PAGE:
The Eight Gates of T’ai Chi Ch’uan

In the work of t’ai chi ch’uan there are certain key aspects or qualities that should be trained to allow a fuller understanding of how the art works, both as a health exercise and more essentially, as an effective martial art.

The starting point for learning t’ai chi ch’uan is the Hand Form, the series of carefully choreographed movements which have their origins in the original 13 postures, reputedly created by Chang San Feng in Wudang Mountain nearly 500 years ago. The tai chi Hand Form consists of a series of postures, linked together in a smooth, flowing manner. These sequences, whatever the style (Chen, Yang, Wu, Sun and Li being the main styles), train the body and mind to be rooted, relaxed, centered, focused, and flexible.

Tai chi Push Hands (Tui Shou) is a partner exercise which is considered to be a training exercise that is a bridge between the Hand Form and free-fighting (San Shou). The basic elements of Push Hands is connecting, through hands and arms, to your partner in a soft, gentle manner to train listening energy (Ting Jing), sensitivity, awareness, grounding while retraining the body’s natural reflexes to relax and flow with oncoming energy, rather than stiffening up, resisting or opposing the attack.

While Push Hands ultimately requires spontaneity, it is essential to train the key aspects in a structured, systematic manner to fully comprehend the effective techniques of the art. The key aspects are the Eight Gates (Bamen) or Principles: Peng, Lui, Ji, An, Tsai, Lieh, Chou, and Kao. Each of these aspects relate to particular Hand Form postures:   Peng – Ward Off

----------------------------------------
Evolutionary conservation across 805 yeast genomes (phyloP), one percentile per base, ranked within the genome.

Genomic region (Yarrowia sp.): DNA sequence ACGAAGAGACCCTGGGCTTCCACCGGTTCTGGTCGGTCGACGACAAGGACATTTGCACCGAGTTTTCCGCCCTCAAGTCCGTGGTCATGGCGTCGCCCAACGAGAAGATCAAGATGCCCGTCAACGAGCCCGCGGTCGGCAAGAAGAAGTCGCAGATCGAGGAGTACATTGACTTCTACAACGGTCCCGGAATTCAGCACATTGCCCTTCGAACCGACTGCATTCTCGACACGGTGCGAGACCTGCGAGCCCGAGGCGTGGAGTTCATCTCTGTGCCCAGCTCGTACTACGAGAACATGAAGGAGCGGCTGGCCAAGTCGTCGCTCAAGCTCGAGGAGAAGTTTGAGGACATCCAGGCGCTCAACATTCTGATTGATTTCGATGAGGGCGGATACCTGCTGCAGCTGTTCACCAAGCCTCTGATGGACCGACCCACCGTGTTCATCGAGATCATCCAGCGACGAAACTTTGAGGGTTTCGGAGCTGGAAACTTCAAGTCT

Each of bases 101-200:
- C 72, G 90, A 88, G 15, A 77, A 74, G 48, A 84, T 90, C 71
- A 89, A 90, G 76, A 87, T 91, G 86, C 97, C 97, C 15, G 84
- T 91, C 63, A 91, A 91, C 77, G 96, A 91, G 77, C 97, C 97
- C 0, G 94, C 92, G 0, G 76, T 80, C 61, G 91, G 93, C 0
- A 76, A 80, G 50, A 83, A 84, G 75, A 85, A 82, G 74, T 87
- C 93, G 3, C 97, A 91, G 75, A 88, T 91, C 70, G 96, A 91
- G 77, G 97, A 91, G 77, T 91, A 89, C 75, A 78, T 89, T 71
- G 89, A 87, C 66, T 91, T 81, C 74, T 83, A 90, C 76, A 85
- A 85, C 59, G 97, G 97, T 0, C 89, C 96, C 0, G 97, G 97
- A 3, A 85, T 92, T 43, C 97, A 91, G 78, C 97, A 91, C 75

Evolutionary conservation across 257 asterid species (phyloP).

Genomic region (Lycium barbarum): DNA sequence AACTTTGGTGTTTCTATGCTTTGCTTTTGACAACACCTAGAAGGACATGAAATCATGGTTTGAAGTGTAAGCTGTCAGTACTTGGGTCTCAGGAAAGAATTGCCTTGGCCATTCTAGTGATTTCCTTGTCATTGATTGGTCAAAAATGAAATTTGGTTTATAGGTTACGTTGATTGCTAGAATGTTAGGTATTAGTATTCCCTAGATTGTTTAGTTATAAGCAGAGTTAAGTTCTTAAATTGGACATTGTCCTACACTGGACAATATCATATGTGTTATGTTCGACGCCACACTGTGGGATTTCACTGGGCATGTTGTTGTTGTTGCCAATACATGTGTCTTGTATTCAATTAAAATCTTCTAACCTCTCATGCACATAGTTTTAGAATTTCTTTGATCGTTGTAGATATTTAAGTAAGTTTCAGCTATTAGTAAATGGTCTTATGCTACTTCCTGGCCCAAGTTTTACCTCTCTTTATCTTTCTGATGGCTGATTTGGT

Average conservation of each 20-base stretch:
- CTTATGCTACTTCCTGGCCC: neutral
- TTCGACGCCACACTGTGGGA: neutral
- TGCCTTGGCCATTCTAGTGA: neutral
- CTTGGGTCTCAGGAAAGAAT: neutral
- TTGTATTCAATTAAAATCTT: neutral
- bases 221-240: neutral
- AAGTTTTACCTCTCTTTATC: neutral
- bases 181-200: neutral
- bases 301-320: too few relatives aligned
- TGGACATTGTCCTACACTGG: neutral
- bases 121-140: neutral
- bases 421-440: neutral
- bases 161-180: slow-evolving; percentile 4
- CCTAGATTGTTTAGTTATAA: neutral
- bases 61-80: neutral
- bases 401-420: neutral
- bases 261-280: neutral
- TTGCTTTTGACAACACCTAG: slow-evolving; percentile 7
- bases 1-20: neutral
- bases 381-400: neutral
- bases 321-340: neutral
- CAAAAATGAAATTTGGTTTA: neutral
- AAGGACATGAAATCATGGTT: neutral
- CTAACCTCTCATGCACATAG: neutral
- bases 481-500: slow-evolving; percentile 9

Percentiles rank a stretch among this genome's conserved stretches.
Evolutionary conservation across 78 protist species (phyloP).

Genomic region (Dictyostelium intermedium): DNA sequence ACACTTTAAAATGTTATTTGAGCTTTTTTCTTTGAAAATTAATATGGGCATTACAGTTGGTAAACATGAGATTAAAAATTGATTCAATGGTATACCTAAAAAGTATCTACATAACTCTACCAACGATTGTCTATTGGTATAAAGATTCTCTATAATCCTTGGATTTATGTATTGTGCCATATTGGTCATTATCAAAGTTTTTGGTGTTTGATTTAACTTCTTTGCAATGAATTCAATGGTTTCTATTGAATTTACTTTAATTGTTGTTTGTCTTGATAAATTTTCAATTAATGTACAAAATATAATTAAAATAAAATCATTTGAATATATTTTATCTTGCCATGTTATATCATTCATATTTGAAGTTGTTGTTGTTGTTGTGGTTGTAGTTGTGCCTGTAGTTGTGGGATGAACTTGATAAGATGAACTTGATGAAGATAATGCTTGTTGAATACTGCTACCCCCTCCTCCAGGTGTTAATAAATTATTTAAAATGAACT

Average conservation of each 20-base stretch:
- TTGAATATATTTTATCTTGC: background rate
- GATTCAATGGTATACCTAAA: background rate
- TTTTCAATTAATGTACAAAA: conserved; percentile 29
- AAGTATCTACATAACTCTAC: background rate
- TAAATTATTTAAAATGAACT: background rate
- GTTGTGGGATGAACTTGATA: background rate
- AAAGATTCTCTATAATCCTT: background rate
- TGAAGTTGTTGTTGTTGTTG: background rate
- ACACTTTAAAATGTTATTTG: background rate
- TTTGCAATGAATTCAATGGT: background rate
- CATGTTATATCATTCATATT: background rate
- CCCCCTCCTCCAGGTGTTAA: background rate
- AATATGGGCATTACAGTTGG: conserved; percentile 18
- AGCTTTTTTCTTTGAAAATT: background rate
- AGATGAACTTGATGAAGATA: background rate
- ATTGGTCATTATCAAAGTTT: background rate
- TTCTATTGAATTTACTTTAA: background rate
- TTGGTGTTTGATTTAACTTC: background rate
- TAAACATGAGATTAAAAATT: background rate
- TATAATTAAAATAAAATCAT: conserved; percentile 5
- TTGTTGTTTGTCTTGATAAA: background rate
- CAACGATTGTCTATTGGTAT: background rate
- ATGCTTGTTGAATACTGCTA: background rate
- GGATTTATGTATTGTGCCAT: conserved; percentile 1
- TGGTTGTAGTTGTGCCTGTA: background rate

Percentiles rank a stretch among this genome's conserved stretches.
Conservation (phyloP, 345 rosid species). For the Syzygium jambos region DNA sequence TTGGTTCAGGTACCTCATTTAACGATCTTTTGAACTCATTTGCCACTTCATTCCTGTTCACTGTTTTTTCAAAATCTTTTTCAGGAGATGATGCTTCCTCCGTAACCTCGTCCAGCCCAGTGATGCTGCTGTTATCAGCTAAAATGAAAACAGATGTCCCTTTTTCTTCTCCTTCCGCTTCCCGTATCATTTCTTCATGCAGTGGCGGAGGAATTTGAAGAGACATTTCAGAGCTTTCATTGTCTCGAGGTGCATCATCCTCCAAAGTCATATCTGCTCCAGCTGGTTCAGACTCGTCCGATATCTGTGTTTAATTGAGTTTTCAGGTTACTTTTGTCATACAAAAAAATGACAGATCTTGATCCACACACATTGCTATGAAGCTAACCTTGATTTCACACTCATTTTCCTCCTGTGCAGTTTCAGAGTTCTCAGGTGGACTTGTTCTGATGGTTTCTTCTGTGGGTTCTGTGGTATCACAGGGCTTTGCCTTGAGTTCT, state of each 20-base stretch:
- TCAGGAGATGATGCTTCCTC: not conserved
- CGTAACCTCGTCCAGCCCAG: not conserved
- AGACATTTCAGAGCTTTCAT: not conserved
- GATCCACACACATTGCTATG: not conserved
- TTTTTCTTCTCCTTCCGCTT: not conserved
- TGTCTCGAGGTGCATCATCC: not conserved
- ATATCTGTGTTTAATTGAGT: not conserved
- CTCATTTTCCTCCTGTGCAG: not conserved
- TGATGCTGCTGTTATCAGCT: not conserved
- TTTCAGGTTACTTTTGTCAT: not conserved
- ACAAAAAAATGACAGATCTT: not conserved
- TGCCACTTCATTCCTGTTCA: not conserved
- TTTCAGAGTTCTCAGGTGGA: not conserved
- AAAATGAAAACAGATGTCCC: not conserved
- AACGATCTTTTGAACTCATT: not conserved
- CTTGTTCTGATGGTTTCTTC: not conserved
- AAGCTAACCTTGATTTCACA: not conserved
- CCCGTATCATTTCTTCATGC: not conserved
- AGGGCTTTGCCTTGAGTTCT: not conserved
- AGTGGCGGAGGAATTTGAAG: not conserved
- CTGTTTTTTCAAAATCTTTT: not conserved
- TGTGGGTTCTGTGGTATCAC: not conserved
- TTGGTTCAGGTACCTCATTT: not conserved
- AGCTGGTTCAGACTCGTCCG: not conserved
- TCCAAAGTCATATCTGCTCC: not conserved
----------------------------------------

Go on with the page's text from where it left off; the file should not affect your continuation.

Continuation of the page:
Lui – Roll Back
   Ji – Press
   An – Push
   Tsai – Pluck or Grasp
   Lieh – Split
   Chou – Elbow Stroke
   Kao – Shoulder Stroke

Peng is an expanding opening quality, likened to a filling balloon. Rather than exercising raw physical strength, Peng trains a connection from the ground, through the body with the mental intention of opening and expanding through the arms ultimately uprooting the opponent.

Lui is a yielding absorbing quality where one is connecting to the opponent’s oncoming force, and moving in the direction of the force while ‘sticking’ or ‘adhering’ and ultimately leading that force into the ‘void’ or emptiness.

Ji is a pressing quality somewhat like that of squeezing into the center of a sponge. The palm of one hand is connected to the inside of the wrist of the other hand while being connected to the opponent, ultimately connecting to their ‘center’ and disturbing their equilibrium.

An is a pushing quality which is executed by placing the palms on the body of the opponent and connecting to the ground, through the feet, pushing from the feet, into the palms and uprooting the opponent.

Tsai is a plucking quality similar to pulling a plant from the ground. When pressing or pushing the opponent towards the ground there comes a point where they will respond to the downward force by trying to rise upwards, this is the point when one would connect to that upcoming force and ‘pluck’ the opponent upwards and off their feet.

Lieh is an opening, splitting movement which separates the parts of the opponent’s body in two directions such as can be seen in movements like ‘Diagonal Flying’ where one would place their leg behind the opponent’s while connecting the arm across their chest and turning from the center, causing the opponent to fall backwards with the opposing forces being applied to the upper and lower parts of their body.

Chou is ‘Elbow Stroke’ where the opponent is struck with the elbow, which is light and free, with the impulse of the force coming from the center or waist and propelled by ground force from the feet.

Kao or ‘Shoulder Strike’ is when one’s shoulder is connected to the opponent’s body and the impulse of the force again comes from the ground, through the feet, through the body, propelling the connection through the shoulder forward, into the opponent’s center.


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